I think I started to take my personal music discovery seriously when I was about 13 and my Dad showed me a 1972 live performance of the Mahavishnu Orchestra playing their track ‘Dawn’.I remember being completely blown away by the pure virtuosity of John McLaughlin and Jerry Goodman’s playing. Soon enough I took up the alto sax the same year and enjoyed uncovering the world of Jazz and Jazz Fusion, marvelling at the likes of Robert Glasper, Miles Davis, Ella Fitzgerald…all the greats both old and new. I just became obsessed with discovering great music and that obsession has continued to grow ever since!
Is there one area of music you specialise in i.e. genre or scene that you are particularly close to?
Despite my predominantly classical background, my musical tastes span all the way from Disco, R&B and Neosoul, to Funky House, Amapiano and Alternative Indie Rock. I think Soul music and everything that comes from, is inspired by or fuses Soul always grabs my attention. It has such a feel-good factor that I think is hard for anyone to resist.
I routinely check my Discover Weekly and Release Radar on Spotify, but I’ve also always got my Shazam at the ready every time I hear an interesting track in ads, TV, Film, or just while I’m out and about. I have a process when I discover a new artist or band where once I’m hooked in, I’ll then go and explore their full discography from their earliest single to their most recent work. There’s something special about hearing how an artist’s sound develops and evolves over time and how they grow as musicians with the influence of culture and imminent fame. Gigging and jam sessions have also become a big part of my weekly routine since moving to London from Birmingham. London has talent practically coming out its ears these days! Particularly over in East London, there’s a great jazz scene and music community over there which is really exciting to be part of.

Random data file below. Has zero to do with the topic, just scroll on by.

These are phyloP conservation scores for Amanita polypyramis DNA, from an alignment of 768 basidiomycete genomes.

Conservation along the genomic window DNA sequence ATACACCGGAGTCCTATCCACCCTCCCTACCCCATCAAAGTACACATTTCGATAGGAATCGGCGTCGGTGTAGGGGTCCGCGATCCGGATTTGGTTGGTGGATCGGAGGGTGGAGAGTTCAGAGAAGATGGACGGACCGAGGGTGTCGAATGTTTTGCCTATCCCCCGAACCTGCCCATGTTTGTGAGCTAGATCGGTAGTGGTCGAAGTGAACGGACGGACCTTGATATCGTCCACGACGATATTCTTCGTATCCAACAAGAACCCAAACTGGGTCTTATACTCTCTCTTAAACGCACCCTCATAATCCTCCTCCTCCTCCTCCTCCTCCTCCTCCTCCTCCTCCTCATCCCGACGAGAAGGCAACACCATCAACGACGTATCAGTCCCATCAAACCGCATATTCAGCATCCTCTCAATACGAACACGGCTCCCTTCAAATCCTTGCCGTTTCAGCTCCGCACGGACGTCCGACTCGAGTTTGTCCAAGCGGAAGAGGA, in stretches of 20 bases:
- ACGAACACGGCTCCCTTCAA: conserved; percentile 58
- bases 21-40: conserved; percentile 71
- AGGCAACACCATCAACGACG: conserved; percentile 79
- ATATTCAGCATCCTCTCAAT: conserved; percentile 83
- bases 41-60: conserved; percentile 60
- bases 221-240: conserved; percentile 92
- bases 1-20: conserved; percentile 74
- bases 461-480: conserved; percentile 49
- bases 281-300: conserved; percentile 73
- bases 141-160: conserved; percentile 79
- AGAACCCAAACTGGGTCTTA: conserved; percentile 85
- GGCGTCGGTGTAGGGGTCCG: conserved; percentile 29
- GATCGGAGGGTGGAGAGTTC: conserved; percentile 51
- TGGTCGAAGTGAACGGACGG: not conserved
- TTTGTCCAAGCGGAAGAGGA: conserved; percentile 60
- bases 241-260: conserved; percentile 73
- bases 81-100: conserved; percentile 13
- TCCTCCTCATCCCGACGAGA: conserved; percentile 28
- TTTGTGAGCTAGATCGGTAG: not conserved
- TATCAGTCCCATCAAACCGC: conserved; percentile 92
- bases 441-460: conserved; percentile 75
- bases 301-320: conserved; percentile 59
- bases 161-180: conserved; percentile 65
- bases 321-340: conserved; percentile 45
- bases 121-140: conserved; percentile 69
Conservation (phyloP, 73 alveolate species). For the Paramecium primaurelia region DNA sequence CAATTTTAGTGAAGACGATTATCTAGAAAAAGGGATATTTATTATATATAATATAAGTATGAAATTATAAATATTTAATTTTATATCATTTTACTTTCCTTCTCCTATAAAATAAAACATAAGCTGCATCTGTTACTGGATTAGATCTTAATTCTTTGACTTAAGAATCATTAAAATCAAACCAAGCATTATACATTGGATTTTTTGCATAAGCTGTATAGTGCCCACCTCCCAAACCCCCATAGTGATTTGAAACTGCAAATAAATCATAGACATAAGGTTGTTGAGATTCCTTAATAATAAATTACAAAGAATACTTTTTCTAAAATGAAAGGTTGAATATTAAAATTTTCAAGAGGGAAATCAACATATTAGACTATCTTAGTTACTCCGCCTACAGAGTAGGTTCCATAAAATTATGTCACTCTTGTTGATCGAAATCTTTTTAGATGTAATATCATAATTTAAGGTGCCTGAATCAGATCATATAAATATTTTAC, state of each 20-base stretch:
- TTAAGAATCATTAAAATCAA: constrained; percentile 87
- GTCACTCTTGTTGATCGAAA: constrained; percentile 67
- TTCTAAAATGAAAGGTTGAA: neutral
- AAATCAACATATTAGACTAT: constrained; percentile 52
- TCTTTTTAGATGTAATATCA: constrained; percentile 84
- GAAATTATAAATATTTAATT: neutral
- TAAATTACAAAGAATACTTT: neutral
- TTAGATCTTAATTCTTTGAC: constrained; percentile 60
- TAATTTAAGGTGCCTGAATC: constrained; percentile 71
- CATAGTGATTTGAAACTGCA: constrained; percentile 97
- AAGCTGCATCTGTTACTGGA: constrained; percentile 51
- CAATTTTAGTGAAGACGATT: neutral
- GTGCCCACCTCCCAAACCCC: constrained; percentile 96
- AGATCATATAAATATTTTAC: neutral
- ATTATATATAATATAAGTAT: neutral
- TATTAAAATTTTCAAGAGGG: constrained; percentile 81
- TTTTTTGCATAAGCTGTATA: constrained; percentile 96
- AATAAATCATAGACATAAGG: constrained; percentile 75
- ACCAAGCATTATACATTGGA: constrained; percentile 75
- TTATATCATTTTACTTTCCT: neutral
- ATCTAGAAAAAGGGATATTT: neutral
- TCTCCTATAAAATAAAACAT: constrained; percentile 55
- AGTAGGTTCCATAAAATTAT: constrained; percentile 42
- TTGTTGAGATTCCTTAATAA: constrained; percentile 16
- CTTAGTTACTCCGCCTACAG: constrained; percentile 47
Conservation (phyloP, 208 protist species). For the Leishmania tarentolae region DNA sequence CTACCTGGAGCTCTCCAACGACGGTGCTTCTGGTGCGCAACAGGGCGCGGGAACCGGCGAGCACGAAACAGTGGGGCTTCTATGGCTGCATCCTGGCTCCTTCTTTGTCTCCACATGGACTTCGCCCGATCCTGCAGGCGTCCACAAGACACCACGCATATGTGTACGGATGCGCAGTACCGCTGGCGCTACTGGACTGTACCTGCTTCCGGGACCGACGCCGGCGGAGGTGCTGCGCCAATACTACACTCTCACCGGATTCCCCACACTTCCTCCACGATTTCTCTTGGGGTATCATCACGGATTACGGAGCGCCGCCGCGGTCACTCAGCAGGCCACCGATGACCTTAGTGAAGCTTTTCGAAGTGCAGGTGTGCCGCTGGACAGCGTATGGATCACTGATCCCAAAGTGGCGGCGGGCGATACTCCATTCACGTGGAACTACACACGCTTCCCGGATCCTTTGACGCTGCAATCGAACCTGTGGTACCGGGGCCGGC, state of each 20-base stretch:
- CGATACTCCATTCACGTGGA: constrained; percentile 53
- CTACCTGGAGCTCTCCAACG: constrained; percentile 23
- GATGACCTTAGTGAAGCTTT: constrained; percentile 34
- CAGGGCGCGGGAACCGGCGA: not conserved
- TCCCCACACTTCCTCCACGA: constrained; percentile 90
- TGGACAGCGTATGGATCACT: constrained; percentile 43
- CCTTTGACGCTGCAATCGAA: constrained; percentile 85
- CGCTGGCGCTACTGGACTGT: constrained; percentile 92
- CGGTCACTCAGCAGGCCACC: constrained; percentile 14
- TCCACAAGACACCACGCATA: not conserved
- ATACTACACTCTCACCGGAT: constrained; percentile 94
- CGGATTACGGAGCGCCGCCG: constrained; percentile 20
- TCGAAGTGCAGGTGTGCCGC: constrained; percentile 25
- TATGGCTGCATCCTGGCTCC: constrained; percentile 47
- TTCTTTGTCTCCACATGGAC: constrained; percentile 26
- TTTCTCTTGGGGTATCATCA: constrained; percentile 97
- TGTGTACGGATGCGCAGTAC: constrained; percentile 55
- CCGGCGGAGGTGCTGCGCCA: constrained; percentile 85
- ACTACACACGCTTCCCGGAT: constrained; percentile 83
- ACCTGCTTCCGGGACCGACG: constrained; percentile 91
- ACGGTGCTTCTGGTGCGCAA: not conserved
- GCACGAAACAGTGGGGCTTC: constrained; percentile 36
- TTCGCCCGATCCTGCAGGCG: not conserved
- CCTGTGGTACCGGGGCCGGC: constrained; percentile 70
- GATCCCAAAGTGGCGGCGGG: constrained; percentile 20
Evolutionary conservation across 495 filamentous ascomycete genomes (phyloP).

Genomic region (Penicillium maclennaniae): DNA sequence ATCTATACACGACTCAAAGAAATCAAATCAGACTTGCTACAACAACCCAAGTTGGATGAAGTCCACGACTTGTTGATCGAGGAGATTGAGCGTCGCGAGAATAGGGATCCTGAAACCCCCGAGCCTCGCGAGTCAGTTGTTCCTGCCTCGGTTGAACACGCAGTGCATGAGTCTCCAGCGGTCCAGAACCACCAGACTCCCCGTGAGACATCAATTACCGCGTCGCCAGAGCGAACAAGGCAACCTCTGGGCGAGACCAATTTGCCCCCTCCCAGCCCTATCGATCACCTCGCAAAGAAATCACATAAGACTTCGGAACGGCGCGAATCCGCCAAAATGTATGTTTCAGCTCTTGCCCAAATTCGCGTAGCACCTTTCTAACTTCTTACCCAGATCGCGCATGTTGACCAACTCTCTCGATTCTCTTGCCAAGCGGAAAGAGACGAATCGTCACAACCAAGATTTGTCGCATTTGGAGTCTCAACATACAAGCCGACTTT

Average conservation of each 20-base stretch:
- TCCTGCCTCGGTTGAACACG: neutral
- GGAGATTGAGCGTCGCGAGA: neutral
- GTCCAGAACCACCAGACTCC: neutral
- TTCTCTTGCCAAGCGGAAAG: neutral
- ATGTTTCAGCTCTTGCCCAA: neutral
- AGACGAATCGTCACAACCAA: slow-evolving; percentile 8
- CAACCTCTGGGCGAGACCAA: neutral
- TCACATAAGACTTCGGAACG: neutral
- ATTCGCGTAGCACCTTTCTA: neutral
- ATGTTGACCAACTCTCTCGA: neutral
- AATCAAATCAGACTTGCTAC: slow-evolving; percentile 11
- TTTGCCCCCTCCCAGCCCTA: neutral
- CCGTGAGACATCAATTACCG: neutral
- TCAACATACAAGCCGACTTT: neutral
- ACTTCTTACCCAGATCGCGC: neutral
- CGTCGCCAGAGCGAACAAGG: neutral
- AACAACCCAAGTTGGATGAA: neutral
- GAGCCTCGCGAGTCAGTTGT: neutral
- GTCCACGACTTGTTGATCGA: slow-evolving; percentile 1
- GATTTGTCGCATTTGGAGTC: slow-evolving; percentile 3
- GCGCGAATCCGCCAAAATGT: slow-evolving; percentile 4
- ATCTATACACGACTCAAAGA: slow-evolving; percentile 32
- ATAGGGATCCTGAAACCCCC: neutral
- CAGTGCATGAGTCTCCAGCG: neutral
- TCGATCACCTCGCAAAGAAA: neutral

Talk to us about your approach to music playlist curation for brands, do you have some key do’s and don’ts?
I’ve found that it’s super important to see music as a complement or even an embodiment of a brand, as opposed to being a background ‘add-on’. Music is a language and a powerful tool that can harness people’s moods and habits, so I like to discover what a brand is really about, what it wants to say, and then find the sweet spot between what a brand already is and what it strives to be. Once you have that, you can get creative building a music profile that satisfies but also challenges its listeners in a unique and fun way. I definitely like to tap into my music theory and understanding of how tempo, keys, harmonies etc can shape how a song is received in certain settings as well.